The answer to this question will depend on the nature of your difficulty. Here are some quick ideas. You will find many more answers in the articles and archived newsletters on this site. Consider opening up a discussion on the forum about this issue (see “Forums: Discuss it” in the left hand column of this page.)
- If your advisor is unavailable, try taking charge and setting up a regular appoinment time. Even if you are not achieving as much as you should, a regular time for meetings will spur you to do more, so don’t procrastinate on setting up these meetings. This is a common mistake that ABD’s make.
- If your advisor gives harsh and hurtful feedback, ask him or her to tell you some positive things about what you have written. It’s hard to believe, but many people don’t think of saying what their students have done right. You can let your advisor know that his or her feedback discourages you and makes it harder for you to be productive.
- Ask your advisor for examples of what he or she is looking for in a chapter, if you are getting vague negative feedback.
- Don’t hesitate to go to your advisor for advice or direction, but think the issue through ahead of time and show that you have educated yourself on the area you’d like to discuss. Have specific questions prepared, outline where you’re stuck or give some choices of direction that you would like feedback on, for example.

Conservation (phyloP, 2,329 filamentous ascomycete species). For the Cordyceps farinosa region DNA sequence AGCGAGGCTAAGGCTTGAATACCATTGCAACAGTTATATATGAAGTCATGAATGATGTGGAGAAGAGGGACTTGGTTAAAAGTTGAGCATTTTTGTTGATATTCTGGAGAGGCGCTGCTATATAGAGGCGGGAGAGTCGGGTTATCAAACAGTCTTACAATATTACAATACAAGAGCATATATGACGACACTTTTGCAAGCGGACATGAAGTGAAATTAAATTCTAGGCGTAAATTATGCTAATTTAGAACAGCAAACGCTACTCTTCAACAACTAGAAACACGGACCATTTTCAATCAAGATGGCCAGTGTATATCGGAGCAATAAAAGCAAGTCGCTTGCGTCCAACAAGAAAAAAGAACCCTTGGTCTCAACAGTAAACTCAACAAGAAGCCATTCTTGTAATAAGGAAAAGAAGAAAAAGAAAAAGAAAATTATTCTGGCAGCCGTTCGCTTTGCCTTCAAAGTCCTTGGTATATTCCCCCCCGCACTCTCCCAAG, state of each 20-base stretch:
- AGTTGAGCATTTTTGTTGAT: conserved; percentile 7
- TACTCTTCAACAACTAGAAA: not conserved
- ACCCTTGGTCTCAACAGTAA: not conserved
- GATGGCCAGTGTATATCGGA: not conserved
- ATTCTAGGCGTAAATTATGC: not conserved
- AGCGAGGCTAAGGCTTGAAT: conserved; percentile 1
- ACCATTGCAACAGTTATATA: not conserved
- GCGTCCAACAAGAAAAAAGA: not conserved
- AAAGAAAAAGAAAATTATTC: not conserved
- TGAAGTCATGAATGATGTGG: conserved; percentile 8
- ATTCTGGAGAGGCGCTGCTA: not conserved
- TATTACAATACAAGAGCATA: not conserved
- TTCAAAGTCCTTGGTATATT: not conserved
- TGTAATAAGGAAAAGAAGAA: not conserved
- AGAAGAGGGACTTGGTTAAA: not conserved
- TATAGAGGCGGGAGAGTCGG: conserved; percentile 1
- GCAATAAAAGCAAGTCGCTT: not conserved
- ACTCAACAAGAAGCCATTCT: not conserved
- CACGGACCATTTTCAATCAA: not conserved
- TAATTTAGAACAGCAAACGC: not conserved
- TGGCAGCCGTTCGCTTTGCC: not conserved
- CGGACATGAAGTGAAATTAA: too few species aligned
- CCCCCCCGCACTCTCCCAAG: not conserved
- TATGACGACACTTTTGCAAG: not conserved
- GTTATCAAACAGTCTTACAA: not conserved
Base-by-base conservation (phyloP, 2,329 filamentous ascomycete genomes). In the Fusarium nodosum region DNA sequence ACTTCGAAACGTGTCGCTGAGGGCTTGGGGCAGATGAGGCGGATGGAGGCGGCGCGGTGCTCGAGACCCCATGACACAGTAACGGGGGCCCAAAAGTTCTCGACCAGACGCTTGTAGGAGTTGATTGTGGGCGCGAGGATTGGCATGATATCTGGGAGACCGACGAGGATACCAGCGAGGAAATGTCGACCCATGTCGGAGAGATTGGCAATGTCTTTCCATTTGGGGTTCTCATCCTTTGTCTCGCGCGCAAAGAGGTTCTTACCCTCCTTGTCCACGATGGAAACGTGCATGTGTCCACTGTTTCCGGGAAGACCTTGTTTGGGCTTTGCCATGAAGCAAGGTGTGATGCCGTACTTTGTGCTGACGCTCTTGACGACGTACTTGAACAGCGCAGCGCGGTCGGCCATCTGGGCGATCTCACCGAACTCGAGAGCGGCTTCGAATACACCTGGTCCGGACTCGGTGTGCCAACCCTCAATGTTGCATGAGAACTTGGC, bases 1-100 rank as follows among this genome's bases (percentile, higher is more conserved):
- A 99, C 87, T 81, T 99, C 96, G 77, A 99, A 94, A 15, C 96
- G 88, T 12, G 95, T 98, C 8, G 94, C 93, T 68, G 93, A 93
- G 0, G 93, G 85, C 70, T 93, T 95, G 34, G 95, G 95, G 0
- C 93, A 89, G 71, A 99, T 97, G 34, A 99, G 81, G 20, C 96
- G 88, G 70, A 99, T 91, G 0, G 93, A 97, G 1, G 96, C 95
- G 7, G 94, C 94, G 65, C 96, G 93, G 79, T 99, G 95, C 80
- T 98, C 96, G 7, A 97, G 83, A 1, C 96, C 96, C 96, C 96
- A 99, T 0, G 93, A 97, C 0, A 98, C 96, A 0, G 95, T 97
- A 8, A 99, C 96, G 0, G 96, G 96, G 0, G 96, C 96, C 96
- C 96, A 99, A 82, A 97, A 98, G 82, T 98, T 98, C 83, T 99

- Find out from previous and current grad students who had this professor as an advisor what their experience was. If they were treated in a similar way, it will help you take your advisor’s treatment of you less personally, If they weren’t treated in this way, they may have some ideas as to what works (and perhaps more importantly, what doesn’t) with this advisor.
- If you are writing your dissertation far from your campus, and your advisor is not returning your emails, don’t take it personally. I have noticed that this is a common problem, along the lines of “out of site; out of mind.” On the other hand, don’t put up with it. After a suitable amount of time, depending on the nature of the communication, write again, then call if necessary. Some clients I’ve worked with have sent emails cc’d to everyone on their committee. It is also a good idea to go back to your campus for in person visits as often as you possibly can. This seems to help the advisor remember you are alive and that you matter.
- Find an outside reader if your advisor insists only on polished chapters and won’t help with rough drafts. Some of my clients working away from campus have found professors in the city where they are now living, who are willing to help out in this manner. You will need to spell out whether they will actually be on your committee or if they are just readers. Getting your advisor’s OK on this will be important. If your advisor has a good opinion of the reader, it will really help you in the long run.
- Join at least one dissertation group, so as to get feedback and support. These groups are helpful to all graduate students, but to the students dealing with difficult advisors, they are even more important. Don’t hesitate to join a group on a local campus if you are writing your dissertation far from your own institution.
If anyone reading this thinks of more tips that I can add here, please let me know at Gina [at] AcademicLadder [dot] com.
Posted in: Grad School